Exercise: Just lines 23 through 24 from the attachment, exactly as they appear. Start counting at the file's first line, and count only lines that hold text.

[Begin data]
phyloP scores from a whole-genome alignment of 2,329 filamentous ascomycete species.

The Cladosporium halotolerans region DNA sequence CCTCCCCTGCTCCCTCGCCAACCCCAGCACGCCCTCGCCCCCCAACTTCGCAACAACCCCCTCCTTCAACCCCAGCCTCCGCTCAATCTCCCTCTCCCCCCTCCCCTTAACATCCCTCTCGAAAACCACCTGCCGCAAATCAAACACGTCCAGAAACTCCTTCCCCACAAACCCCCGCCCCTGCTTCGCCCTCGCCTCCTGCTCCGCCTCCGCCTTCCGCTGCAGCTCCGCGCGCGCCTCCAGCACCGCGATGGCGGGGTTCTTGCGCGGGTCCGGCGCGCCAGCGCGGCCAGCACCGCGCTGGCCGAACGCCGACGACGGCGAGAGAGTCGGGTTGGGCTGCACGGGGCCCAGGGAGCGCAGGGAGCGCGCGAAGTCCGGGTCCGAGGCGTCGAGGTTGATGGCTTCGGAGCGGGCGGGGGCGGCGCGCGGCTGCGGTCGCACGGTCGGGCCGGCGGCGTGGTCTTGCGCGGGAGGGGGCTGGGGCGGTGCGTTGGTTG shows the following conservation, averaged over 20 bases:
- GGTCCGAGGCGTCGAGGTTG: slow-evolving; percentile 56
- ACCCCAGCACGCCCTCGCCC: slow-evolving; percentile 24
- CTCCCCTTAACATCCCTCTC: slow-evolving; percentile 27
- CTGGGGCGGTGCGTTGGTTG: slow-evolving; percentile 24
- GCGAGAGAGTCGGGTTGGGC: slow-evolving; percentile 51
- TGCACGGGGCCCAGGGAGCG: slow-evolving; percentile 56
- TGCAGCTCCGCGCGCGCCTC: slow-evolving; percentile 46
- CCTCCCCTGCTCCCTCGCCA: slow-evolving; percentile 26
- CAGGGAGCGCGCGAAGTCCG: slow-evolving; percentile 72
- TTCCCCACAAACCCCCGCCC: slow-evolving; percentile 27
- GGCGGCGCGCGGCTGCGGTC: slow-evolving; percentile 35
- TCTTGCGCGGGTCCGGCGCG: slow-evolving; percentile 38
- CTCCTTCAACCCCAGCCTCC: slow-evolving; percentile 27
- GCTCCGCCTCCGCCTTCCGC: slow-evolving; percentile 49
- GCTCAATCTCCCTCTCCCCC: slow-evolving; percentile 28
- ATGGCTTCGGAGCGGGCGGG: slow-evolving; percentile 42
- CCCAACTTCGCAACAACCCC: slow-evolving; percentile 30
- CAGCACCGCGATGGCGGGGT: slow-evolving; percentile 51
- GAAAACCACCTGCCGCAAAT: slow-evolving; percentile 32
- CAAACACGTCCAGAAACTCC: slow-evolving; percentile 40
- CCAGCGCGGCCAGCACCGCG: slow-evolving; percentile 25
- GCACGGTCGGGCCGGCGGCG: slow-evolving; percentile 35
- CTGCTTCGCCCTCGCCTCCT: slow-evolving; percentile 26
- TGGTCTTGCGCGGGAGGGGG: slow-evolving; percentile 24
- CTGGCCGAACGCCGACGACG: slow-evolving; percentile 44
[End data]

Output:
- CCAGCGCGGCCAGCACCGCG: slow-evolving; percentile 25
- GCACGGTCGGGCCGGCGGCG: slow-evolving; percentile 35